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Thursday's procession to reopen the 2.7km road included a re-enactment of the ancient Opet festival, where statues of Theban deities were paraded annually during the New Kingdom era in celebration of fertility and the flooding of the Nile.
President Abdel Fattah al-Sisi marched along the road at the start of the ceremony. Pharaonic chariots and more than 400 young performers dressed in pharaonic costumes paraded along the avenue.
The 3400-year-old road linking the ancient centres of Karnak and Luxor, also known as Road of the Rams or the Avenue of the Sphinxes, is lined with hundreds of ram- and human-headed sphinxes, though over the years many have been eroded or destroyed.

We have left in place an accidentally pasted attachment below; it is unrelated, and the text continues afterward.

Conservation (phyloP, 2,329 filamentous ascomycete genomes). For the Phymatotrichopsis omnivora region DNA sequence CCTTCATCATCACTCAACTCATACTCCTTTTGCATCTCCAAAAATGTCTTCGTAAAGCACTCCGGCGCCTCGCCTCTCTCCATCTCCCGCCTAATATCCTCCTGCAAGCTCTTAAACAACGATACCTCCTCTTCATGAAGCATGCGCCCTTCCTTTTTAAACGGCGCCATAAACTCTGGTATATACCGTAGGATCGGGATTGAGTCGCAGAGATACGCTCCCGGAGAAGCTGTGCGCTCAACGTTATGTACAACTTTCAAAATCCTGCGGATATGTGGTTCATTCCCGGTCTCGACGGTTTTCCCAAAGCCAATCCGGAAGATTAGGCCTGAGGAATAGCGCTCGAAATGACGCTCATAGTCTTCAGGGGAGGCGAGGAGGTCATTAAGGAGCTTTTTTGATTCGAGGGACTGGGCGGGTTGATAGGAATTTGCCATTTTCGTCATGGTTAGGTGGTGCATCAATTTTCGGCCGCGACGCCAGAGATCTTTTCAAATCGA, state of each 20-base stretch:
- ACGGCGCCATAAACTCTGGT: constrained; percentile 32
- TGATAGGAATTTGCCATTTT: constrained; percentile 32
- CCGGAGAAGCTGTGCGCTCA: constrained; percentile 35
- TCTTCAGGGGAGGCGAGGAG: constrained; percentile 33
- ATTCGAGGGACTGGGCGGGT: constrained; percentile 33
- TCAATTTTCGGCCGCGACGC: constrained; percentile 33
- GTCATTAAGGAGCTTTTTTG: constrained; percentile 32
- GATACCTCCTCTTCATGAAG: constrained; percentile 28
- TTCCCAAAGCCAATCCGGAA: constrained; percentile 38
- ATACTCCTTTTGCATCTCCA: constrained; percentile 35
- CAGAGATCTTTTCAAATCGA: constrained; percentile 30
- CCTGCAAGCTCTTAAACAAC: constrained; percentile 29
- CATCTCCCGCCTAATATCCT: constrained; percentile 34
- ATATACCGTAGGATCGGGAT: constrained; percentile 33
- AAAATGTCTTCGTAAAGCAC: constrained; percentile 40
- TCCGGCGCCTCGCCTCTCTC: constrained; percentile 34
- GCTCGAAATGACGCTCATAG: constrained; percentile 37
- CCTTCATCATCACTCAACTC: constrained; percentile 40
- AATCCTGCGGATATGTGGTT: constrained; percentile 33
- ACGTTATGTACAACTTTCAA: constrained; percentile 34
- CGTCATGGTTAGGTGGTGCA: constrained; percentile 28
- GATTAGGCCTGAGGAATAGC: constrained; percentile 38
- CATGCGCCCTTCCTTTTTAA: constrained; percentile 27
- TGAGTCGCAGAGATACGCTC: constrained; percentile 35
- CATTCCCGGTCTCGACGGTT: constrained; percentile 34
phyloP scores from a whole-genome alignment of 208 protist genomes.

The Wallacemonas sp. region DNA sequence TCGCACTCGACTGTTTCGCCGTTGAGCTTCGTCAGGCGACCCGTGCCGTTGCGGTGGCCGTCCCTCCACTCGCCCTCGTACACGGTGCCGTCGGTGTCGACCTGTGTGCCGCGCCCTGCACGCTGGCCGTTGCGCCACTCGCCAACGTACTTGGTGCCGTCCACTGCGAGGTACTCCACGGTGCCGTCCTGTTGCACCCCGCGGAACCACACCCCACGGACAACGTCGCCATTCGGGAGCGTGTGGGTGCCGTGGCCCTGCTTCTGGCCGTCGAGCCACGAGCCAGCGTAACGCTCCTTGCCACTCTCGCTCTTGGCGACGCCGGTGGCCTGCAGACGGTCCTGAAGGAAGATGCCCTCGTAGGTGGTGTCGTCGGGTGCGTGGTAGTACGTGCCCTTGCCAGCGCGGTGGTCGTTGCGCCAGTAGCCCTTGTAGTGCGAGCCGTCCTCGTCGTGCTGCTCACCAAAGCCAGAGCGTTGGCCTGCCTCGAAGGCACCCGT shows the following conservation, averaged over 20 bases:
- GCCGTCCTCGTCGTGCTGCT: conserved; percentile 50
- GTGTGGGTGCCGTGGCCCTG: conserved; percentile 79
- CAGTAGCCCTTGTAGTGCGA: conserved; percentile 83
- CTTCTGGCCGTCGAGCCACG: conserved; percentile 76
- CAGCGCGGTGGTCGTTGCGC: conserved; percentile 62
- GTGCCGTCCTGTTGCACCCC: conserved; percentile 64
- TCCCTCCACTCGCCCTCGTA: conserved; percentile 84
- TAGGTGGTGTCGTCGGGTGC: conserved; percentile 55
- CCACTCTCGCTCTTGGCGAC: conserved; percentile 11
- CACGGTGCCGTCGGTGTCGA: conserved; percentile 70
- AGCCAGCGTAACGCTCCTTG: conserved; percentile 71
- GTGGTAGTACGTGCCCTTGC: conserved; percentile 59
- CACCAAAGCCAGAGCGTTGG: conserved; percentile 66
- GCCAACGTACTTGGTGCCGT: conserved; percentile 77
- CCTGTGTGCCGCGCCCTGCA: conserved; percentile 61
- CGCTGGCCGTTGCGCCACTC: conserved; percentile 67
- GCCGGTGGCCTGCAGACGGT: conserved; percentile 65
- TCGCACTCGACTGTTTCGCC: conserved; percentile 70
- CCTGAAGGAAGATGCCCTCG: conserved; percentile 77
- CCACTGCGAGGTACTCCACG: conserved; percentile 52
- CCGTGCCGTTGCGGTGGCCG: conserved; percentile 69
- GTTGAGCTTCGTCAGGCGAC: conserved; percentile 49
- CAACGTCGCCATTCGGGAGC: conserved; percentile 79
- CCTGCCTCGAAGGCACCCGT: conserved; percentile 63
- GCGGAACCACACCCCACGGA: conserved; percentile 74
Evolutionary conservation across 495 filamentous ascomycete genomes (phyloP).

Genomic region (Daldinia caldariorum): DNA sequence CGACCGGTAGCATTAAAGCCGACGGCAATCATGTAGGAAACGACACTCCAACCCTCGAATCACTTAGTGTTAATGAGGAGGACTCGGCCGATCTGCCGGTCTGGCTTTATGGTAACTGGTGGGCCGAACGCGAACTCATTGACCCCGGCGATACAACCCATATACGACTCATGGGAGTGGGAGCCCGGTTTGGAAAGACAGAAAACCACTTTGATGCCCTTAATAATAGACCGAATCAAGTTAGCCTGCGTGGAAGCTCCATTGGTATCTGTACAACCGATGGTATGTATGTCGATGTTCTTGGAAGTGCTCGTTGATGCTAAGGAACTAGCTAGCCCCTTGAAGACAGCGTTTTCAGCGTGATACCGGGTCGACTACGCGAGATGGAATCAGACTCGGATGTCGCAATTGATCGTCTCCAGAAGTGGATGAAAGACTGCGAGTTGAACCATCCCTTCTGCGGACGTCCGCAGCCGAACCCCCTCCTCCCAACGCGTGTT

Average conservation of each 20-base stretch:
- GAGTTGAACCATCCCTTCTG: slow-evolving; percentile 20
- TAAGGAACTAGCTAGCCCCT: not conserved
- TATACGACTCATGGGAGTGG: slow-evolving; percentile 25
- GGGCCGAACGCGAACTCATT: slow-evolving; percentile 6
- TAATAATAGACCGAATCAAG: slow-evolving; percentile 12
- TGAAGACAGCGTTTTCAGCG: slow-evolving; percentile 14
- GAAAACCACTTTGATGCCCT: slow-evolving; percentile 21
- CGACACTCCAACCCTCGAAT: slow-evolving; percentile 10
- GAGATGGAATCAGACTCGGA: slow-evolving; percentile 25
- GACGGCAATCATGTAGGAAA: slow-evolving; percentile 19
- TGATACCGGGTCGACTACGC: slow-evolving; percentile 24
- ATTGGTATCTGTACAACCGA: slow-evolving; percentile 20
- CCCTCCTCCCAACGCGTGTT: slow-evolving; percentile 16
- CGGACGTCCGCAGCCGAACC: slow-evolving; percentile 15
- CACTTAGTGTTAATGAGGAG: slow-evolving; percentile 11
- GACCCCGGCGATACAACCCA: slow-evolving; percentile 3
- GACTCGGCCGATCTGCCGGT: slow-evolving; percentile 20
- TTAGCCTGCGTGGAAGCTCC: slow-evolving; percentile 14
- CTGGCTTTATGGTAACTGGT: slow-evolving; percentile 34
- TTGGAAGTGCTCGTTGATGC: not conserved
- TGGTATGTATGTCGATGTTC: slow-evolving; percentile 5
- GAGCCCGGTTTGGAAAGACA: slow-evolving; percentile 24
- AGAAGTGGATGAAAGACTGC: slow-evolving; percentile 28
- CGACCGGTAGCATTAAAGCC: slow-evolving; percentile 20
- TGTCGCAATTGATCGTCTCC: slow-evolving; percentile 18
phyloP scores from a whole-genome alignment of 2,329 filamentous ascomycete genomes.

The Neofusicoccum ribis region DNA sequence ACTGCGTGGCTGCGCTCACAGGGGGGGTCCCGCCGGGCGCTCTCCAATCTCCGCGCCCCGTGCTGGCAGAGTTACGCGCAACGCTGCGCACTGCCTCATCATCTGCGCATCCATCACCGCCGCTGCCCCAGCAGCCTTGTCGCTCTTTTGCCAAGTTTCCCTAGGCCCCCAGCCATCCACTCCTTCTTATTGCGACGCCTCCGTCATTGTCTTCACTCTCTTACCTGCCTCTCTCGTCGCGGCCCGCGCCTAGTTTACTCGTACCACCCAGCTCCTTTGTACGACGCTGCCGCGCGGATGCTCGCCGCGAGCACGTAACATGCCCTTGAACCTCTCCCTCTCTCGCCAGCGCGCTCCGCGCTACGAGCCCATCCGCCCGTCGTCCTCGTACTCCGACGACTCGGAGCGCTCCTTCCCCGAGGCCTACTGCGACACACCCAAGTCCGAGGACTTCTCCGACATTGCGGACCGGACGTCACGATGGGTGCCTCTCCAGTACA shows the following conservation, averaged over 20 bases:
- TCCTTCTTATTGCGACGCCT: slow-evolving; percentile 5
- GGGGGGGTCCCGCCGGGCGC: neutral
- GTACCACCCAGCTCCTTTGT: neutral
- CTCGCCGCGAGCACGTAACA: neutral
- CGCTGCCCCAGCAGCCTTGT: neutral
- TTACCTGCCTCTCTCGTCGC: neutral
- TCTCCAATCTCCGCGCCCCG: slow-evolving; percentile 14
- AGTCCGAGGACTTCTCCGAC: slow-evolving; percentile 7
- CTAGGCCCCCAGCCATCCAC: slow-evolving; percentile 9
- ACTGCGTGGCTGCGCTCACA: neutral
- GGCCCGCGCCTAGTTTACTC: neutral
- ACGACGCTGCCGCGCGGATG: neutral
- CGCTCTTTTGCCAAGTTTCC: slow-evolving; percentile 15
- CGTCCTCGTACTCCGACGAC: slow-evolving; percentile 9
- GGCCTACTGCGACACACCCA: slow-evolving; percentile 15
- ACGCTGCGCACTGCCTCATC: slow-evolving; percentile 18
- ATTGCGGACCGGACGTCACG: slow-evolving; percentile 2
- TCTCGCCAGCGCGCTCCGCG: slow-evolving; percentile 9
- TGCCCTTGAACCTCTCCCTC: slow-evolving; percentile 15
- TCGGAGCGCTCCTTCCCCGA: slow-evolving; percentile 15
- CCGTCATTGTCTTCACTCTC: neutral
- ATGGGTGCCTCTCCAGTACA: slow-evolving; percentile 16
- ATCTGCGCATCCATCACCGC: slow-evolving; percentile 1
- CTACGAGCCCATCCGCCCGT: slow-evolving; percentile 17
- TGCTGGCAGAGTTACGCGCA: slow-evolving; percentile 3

The road has undergone several restoration efforts since being discovered in 1949, and the latest began in 2017.
Tourism is a crucial source of jobs and hard currency for Egypt, which has made a concerted effort to lure back the travellers kept away by the coronavirus pandemic.
In April, 22 ancient royal mummies from Luxor and the nearby Valley of the Kings were borne in procession Egyptian mummies paraded from Cairo's Egyptian Museum to the new National Museum of Egyptian Civilisation.
Egypt's tourism revenues plunged to about $US4 billion ($NZ5.8 billion) in 2020, down from $13 billion in 2019.